Bacterial Metabolism and Enzymatic Growth

Bacteria differ in the substances from which they derive energy and the enzymes that they produce. Enzymes are biological catalysts; they are substances produced by the body to control the rate of reactions within the body. Particular enzymes, exoenzymes, are produced in large quantities and are excreted into the cell’s environment where they speed up the catabolism of insoluble polymers for nutrients (Madigan, 2009). Endoenzymes, unlike exoenzymes are produced in small quantities and remain within the cell (Kocholaty et al, 1938).

The purpose of these experiments is to determine the enzymatic and metabolic activities of a variety of bacteria in varying environments. The environments in which the bacteria are observed contain the presence of indole, urease, hydrogen sulfide, and carbohydrates lactose, sucrose, and glucose. The species of tester bacteria cultures for metabolic activities are Escherichia coli (Ec), Pseudomonas aeruoginosa (Pa), Bacillus subtilis (Bs), and Proteus vulgaris (Pv). The enzymatic activities of bacteria are observed in the presence of the enzymes amylase, lipase, and protease. The bacteria used are Escherichia coli, Pseudomonas aeruoginosa, and Bacillus subtilis.

The metabolism of the aforementioned carbohydrates results in a change of acidity, evident by a colour change in the presence of the bromocresol purple indicator. Each carbohydrate broth is inoculated with two loopfuls of each bacterium. If the broth undergoes metabolism and becomes yellow in colour, it is acidic. The broth is basic if, after metabolism, it becomes dark blue in colour. The broth will remain purple if it is neutral after metabolism. The metabolism of particular carbohydrates by some bacteria may be accompanied by gas formation which will be collected in an inverted tube (Madigan et al, 2009).

Indole is a compound derived from the amino acid tryptophan. A broth of tryptone is inoculated with two loopfuls of each bacterium. If the bacterium is one which converts tryptophan to indole, a red surface layer appears upon addition of dimethyl-aminobenzaldehyde, more commonly known as Kovac’s reagent. Otherwise, the colour of the broth will remain completely yellow (Madigan et al, 2009). In the urease test, a urea broth, yellow before incubation, is inoculated with two loopfuls of each bacterium. If the broth, after inoculation, increases in acidity, the colour changes to pink with the presence of a phenol red indicator. If no colour change has occurred, the urea has not been broken down, meaning that the bacterium does not produce urease (Madigan et al, 2009).

Bacteria that produce hydrogen sulfide are found in the intestines of animals. They are known as “enteric” bacteria – bacteria that are gram-negative, facultative anaerobes with a rod-shaped morphology. To test for the formation of hydrogen sulfide, a straight inoculation is made with an inoculating needle into a SIM agar butt. If hydrogen sulfide is produced by the bacteria, the SIM medium will blacken. If hydrogen sulfide is not produced by the bacterium, the SIM medium may become paler, as some motion of the bacteria may have occurred, however the colour of the medium will remain a pale yellow (Madigan et al, 2009).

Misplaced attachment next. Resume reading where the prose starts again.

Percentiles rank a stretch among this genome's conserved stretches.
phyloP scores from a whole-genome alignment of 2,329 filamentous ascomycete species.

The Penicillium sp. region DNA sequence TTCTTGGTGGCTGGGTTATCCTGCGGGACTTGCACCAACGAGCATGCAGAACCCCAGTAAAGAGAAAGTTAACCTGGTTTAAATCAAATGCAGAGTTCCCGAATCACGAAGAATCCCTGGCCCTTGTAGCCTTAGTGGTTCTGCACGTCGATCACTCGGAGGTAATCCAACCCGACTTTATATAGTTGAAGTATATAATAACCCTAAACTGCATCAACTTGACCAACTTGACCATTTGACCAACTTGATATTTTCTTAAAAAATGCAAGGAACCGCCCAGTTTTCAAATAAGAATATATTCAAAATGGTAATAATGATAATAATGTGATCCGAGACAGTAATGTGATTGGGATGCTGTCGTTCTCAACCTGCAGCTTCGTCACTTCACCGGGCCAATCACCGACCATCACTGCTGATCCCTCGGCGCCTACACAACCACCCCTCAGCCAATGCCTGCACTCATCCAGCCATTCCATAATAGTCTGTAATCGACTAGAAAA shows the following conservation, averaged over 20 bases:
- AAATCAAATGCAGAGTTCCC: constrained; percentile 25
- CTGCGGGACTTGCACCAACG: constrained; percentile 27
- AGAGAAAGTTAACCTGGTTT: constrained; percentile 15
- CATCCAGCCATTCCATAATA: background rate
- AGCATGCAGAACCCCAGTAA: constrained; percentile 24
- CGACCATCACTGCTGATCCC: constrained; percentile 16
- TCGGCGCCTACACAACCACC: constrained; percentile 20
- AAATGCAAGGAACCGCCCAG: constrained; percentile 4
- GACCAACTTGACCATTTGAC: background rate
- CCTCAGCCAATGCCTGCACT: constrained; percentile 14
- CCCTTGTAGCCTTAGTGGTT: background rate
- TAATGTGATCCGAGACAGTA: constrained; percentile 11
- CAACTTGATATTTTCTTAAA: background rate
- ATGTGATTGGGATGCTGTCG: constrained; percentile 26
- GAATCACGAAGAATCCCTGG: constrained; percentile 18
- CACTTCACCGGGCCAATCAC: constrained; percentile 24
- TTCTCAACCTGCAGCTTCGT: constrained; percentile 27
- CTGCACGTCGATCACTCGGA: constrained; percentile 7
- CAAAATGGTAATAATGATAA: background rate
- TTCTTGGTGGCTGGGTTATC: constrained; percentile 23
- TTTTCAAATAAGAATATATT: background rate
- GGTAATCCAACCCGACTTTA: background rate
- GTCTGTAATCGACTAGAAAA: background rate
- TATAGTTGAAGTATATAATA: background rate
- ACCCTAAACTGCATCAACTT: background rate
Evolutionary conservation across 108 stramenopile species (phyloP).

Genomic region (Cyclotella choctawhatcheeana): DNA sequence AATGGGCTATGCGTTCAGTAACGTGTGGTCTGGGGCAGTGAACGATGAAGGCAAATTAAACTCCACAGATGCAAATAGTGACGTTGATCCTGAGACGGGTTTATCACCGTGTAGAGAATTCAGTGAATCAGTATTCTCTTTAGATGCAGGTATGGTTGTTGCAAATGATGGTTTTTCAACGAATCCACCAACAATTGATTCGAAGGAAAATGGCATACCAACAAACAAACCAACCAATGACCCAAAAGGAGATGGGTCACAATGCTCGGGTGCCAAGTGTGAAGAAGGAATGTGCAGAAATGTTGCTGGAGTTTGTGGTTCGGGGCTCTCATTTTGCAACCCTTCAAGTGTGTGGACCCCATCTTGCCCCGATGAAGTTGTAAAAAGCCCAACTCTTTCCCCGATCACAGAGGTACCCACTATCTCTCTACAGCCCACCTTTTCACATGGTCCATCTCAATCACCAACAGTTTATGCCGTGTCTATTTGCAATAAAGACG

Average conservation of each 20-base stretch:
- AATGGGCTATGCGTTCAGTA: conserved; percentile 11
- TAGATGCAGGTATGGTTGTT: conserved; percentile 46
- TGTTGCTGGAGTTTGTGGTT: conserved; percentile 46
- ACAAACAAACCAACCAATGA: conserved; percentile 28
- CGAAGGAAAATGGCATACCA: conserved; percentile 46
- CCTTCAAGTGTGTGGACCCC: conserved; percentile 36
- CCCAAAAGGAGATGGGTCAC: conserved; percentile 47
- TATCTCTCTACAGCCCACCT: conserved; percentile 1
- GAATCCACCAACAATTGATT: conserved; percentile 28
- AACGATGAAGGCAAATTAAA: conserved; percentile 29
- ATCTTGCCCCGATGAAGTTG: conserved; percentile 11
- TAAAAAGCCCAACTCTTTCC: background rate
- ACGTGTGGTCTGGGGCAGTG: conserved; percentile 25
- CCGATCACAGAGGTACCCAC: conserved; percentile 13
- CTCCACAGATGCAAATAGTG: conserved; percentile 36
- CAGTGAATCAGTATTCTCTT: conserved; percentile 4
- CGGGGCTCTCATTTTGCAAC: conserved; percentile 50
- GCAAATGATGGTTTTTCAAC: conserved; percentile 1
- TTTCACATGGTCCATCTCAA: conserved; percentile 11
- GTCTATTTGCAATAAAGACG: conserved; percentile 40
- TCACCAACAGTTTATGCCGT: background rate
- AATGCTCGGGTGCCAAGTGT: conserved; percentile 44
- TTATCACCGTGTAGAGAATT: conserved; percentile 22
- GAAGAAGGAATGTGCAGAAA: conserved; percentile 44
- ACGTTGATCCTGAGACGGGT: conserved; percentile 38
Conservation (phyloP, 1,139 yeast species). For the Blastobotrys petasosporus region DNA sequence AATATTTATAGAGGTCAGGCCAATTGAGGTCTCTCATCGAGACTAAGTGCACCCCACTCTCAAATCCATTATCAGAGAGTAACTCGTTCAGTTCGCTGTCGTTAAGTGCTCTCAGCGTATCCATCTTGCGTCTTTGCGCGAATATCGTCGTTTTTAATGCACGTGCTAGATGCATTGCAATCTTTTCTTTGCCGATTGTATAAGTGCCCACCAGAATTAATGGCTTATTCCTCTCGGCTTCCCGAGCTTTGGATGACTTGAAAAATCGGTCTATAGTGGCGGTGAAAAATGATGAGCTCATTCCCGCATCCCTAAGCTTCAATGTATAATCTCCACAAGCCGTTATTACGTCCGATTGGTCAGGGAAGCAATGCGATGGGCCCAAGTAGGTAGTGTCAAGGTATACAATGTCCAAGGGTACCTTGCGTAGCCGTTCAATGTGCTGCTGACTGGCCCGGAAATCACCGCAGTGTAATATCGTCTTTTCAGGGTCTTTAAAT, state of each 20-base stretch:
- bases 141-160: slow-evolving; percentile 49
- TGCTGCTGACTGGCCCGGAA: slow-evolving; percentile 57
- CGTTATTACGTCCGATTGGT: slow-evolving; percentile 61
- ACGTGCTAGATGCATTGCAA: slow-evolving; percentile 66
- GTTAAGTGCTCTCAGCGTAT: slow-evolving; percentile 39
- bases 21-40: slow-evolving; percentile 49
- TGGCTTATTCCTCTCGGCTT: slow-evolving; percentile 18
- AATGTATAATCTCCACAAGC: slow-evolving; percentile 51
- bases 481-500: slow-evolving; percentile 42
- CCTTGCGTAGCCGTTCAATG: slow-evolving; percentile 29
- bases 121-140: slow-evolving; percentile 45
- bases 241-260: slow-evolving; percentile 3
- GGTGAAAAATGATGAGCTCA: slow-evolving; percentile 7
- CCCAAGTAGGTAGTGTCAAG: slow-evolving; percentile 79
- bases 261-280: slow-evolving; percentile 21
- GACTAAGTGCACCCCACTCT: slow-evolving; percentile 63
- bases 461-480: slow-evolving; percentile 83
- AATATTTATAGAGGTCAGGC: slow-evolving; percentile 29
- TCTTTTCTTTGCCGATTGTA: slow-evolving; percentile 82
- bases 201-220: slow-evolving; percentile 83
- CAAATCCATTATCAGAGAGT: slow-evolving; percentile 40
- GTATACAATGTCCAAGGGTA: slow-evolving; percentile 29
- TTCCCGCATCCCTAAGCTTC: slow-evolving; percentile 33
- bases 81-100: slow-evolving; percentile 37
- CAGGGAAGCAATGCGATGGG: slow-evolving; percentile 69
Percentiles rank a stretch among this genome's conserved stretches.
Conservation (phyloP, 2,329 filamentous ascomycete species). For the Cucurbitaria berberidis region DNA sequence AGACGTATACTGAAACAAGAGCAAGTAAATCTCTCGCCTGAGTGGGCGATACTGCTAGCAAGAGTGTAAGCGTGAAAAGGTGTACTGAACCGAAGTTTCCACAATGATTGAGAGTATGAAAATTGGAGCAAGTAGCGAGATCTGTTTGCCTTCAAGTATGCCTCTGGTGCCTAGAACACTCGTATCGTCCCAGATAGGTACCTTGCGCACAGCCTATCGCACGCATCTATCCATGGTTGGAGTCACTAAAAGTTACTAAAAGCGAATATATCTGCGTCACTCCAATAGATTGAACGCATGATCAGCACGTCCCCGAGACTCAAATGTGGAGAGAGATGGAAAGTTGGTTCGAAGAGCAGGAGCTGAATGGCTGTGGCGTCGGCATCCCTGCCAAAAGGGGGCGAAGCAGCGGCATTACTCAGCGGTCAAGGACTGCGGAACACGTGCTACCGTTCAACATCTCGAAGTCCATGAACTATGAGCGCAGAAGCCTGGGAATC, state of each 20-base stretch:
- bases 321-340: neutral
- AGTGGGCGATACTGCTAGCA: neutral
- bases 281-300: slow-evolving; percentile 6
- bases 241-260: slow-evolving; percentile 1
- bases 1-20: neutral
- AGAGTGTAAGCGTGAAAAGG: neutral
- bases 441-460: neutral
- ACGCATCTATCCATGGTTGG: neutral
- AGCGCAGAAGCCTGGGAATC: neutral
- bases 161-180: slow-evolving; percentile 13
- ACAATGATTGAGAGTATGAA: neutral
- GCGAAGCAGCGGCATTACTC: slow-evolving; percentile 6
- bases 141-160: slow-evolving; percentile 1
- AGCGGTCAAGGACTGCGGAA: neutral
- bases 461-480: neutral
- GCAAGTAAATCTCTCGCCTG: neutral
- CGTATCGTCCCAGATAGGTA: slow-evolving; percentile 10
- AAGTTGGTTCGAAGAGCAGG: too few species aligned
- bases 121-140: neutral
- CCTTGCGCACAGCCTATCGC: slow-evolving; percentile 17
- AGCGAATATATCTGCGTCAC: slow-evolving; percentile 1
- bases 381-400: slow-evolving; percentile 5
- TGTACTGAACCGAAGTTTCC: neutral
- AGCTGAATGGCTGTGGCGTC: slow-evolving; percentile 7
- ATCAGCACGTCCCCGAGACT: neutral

Enzymatic activity on different agars is observed by the physical properties of and around the bacterial colonies. The three species of bacteria, previously mentioned, were spotted onto three different agar mediums, starch, tween 80, and milk and incubated for 48-72 hours at 37 C. If, on the starch agar, there was a clearing around the bacterial colony, the bacterium is one which hydrolyzes starch. To better see the clearing, Gram’s iodine solution was added to the agar plate and any starch present was stained.

Lipolysis activity, which is the breakdown of fat, is evident if the area around which the bacterium was spotted on the tween 80 agar is cloudy. Proteolysis, the breakdown of protein, like starch hydrolysis, results in a clearing surrounding the bacterial colony. To determine the bacterium’s production of catalase, hydrogen peroxide was added to each colony. Catalase, if present, will result in the formation of oxygen bubbles. The lack of oxygen bubbles indicates a lack of catalase. The presence of oxidase was determined by the combination of Kovac’s reagent, which acts as an artificial electron acceptor, and undergoes oxidation by cytochrome c. A positive reaction is one in which the bacteria darken. A colour change will not occur if oxidase is not present.

The expected results for each bacterium in each medium can be found in table 1 and table 2 in the results section. The ability to identify bacteria allows the ability to confirm the infection of such bacteria and distinguish between two similar bacteria. For example, salmonella and edwardsiella are similar in morphology and react similarly in various tests. The two bacteria may be differentiated with an indole test; edwardsiella produces indole and tests positive whereas salmonella does not.

Materials and Procedure The materials involved, and the procedure by which these experiments were performed, are as stated in the experiments 18 and 19, outlined in the University of Waterloo Fall 2009 Biol 140L Lab Manual, pp69-77, titled Some Metabolic Activities of Bacteria and Bacterial Enzymes. No changes were made to the outline procedure. Department of Biology 2009 Fundamentals of Microbiology Lab Manual. University of Waterloo, Waterloo. pp22-30. Results Table 1: Expected results for metabolic activity Below are the expected results for carbohydrate fermentation, the conversion of tryptophan to indole, the production of urease, and the production of hydrogen sulfide in a SIM media by four species of bacteria: Escherichia coli, Pseudomonas aeruginosa, Bacillus subtilis, and Proteus vulgaris.

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